Friday 29 December 2023

Mother Christmas Sally Angell, black coffee

The tree near the town clock twinkled. A figure, teatowel on head, and carrying a crook, hurried to his Christmas play. Red-nosed singers belted out carols on an icy street corner. And the delicious scent of cinnamon drifted from a hot mince pie stand. All the mood-boosting reminders of magical possibilities, in the run up to the big day.

     But Amy saw it all through a grey veil No magic, no joy. And the question circled endlessly in her mind.

      What am I going to do?

      The children were hyper. Bribed with sweets, they were sky-high on sugar. But she’d had to find a way of making them sit still in the depressing room they’d just come out of. The upset in Mia’s voice rang in her head.

      ‘I don’t like it in here, Mummy.’

      Me neither. Amy tried to shake off the last half hour. She just had to grab a few offers from the bargain store, and then face the walk home. No money for bus fare.She couldn’t wait to get away from the seasonal razzmatazz.

      The children spotted it first, were drawn like a magnet. Amy recognized the small building next to Card Factory. The Newborough Centre resented retail spaces left empty, so this was used as a hub for various purposes. Today’s was obvious, from the board outside; the manically beaming smile, red coat, beard, a sack of presents. Santa’s Grotto. A mother’s dread. Excited kids were trying to get in.

      Ignoring the howls, Amy marched her two past.

      ‘Not today.’

      Shit shit shit. Wilf was screwing up his face: I’m going to lie down on the floor and scream.

      Amy flinched at reactions from passing strangers. ‘These millennial mums,’ the smug looks said. ‘Can’t control their crotch fruit.’ Message received. Bad mother.

      ‘Excuse me, madam.’ A hand clamped her shoulder. A man’s voice. What now?

      Inside Santa’s abode it was cold and gloomy. On the wall someone had scratched out the last letter of Grotto and replaced it. And yes, this dive was indeed grotty. There was a tatty square of carpet on the floor, and some old-style lights drooped on a tree, although most of the bulbs weren’t working.

      ‘Santa’s had a stroke!’

      Amy’s ambusher had been in a panic. He needed someone to grotto-sit (you don’t mind do you?) while he checked on his pensioner employee (aka Santa), who’d been removed via the rear door, to an ambulance outside the Centre.

     Amy did mind. Not my monkey. Not my story. But he’d gone.

     A woman’s head poked in the back entrance of the grotto. The front door was fastened. The thumps from outside echoed painfully with each heartbeat. She wished she was anywhere else. A notice had been taped to the board outside. Santa gone to feed reindeer. Back soon.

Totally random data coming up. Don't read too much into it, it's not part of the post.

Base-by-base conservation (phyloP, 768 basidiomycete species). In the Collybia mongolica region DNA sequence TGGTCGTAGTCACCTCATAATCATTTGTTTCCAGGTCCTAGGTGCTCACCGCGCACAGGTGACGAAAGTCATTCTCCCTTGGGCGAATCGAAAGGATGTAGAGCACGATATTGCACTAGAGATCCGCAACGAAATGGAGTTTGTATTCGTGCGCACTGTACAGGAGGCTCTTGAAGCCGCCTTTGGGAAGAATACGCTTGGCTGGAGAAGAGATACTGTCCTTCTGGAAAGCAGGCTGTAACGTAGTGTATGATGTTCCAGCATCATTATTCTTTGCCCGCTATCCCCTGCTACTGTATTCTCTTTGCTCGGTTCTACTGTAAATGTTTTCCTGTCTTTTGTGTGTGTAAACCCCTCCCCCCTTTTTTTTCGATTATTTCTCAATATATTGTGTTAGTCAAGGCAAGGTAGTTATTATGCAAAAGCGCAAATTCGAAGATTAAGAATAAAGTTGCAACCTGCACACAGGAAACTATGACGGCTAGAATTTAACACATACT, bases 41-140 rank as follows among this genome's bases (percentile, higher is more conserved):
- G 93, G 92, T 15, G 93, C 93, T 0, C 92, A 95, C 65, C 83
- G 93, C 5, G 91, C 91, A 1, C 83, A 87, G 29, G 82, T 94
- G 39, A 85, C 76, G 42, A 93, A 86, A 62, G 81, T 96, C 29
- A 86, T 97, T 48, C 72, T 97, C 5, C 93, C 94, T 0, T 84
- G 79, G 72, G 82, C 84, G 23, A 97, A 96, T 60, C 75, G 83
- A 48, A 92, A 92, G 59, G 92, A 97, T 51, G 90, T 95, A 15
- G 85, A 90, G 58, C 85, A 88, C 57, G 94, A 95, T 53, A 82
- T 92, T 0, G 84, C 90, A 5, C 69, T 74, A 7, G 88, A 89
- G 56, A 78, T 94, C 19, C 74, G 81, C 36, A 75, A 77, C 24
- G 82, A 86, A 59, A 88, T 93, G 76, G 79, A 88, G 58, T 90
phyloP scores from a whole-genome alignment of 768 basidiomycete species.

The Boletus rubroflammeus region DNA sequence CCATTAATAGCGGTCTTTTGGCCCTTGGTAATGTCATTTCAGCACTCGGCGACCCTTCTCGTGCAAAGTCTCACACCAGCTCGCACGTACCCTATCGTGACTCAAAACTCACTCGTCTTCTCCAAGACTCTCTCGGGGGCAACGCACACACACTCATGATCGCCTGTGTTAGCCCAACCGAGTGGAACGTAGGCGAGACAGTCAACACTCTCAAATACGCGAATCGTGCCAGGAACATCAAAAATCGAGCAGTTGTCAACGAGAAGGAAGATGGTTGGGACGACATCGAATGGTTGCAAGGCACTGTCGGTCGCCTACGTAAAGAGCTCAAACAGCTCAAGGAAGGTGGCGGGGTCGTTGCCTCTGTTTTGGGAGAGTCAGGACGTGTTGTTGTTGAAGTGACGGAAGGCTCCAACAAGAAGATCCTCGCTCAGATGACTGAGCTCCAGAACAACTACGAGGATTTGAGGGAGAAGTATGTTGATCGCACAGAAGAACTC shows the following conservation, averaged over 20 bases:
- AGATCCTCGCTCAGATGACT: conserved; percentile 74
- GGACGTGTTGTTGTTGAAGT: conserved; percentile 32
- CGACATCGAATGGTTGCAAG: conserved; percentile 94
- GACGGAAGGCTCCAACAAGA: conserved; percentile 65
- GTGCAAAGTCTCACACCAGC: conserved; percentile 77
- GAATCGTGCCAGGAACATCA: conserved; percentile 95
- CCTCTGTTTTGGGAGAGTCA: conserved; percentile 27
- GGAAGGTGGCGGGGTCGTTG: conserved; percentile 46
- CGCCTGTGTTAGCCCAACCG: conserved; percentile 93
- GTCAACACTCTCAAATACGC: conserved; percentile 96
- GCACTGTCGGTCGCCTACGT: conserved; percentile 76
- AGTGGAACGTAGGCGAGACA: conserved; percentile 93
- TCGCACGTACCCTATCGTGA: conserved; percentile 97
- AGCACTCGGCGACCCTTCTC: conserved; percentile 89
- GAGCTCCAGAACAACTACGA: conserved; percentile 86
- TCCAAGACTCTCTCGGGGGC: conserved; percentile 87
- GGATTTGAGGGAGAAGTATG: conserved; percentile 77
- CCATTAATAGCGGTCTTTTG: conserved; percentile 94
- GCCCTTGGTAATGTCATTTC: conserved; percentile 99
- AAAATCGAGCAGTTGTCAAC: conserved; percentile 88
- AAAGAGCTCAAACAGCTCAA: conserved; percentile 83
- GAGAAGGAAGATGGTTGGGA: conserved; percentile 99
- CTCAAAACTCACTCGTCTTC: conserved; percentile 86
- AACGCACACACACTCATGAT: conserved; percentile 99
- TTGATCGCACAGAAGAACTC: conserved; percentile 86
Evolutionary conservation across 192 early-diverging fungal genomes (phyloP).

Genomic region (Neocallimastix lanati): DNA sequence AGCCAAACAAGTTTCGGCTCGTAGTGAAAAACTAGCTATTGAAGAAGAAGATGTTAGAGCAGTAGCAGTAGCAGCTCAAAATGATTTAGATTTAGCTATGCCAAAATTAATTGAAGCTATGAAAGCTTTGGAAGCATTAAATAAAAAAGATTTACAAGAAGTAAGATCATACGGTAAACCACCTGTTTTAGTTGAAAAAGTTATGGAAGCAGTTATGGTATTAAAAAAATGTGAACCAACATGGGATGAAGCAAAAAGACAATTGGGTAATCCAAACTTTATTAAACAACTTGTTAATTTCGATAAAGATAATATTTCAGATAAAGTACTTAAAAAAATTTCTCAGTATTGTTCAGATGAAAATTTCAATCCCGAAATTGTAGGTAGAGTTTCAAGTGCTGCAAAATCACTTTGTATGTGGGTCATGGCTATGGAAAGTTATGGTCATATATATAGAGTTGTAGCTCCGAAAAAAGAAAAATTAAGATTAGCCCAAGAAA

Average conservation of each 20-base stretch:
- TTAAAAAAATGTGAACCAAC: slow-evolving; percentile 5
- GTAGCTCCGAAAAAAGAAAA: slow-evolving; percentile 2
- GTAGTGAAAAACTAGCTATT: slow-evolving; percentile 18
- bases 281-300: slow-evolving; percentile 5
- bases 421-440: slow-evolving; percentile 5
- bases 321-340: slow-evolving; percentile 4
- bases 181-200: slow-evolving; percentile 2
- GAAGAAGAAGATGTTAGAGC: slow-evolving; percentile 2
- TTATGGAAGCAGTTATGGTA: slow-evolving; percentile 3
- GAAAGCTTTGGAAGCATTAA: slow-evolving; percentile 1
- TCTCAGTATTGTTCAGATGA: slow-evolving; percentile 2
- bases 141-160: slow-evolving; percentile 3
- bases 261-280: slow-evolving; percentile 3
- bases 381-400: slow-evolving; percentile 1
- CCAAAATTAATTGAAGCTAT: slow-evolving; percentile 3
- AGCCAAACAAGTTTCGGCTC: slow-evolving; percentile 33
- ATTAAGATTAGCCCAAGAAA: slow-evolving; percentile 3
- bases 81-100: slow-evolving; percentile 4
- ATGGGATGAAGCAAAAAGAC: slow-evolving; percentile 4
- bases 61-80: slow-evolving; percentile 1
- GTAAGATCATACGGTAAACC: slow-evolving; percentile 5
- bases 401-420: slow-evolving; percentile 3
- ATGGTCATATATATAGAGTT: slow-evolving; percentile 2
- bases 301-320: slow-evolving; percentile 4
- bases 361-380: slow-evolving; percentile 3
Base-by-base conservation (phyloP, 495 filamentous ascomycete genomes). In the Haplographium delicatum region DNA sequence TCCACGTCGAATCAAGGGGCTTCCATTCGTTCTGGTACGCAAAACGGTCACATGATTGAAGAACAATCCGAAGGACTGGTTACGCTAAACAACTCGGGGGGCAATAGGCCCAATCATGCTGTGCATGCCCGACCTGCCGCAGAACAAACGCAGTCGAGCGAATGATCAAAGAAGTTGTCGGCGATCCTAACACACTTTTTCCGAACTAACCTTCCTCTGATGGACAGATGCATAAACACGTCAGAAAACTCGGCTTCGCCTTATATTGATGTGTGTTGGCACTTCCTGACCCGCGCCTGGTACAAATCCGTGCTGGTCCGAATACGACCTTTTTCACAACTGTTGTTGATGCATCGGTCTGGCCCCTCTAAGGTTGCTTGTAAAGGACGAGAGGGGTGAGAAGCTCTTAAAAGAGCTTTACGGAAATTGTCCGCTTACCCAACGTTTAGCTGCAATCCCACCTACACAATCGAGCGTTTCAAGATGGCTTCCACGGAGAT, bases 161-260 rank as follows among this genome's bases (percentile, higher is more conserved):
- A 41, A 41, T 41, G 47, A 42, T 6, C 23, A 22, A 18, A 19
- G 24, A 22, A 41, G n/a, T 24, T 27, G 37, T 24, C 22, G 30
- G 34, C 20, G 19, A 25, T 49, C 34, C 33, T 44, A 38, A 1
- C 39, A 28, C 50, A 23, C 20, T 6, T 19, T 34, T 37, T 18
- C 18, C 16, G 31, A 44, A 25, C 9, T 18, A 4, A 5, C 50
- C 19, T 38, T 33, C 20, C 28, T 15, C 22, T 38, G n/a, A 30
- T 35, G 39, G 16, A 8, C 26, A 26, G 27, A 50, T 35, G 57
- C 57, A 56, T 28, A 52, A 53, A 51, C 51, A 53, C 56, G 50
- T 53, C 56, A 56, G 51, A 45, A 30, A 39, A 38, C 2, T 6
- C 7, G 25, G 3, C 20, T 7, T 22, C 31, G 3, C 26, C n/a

The woman came in, dragged by a small boy in reins.

      ‘I just need to sit down. Little bugger  refused to come out unless I promised Santa. I can’t go another step.’

      ‘I know.’ Amy sighed. I know.

      Mia and Wilf had pounced on the Lucky dip, and seized two packages. Oh can we open them. Can we?

      Well, why not?

      Opposite Santa’s stool, where Amy was perched, greetings cards were tacked to the wall, one a nativity scene. The usual players were gathered, and in the centre, the new mother. Mary sat there in her impossibly pristine sapphire blue dress, just after giving birth in an outbuilding, a stable. The straw was shiny and golden, the animals clean and beaming. Of course it was image, not reality. Amy knew that. Like the pretence mothers have to keep up. A secret club. Only we know what it’s really like.

      Amy gazed at Mary as if the radiant figure would give her an answer. A way out of her predicament.

      ‘You don’t look so good.’ She realized the woman with the boy was speaking.

      That did it. The whole drama replayed; the split from her partner a few weeks ago.. and her parents were living abroad so… the cost of the private rental…needing a job.

      A cough interrupted her flow. Grotto man again. How long had he been there, earwigging? Her confidante untied the boy’s reins, and charged out after him, with a thumbs up to Amy.

      Grotto man rubbed his face, leaving an angry mark. ‘Santa, I mean Brian, is being admitted for tests.’

      Amy almost envied Brian. What she wouldn’t give for a lie down. Her body thought she’d done a day’s work already. Don’t think about work. Her schoolboy job adviser hadn’t laughed when he asked about her employment history. But she wouldn’t have blamed him. This woman with egg down her coat didn’t look as if she could manage anything, never mind the sales department of a well-known store.

      Amy struggled up.

      ‘Wait,’ grotto man said awkwardly. ‘Thanks for stepping in. I owe you.’

      Amy shrugged.

      ‘The name’s Ben. Actually, I have a proposition for you.’

      Not likely. Amy got ready to tell him what to do with his suggestion. But why not? She’d be sitting down. And the children were happy, playing in a corner with a tall man in an Elf teeshirt.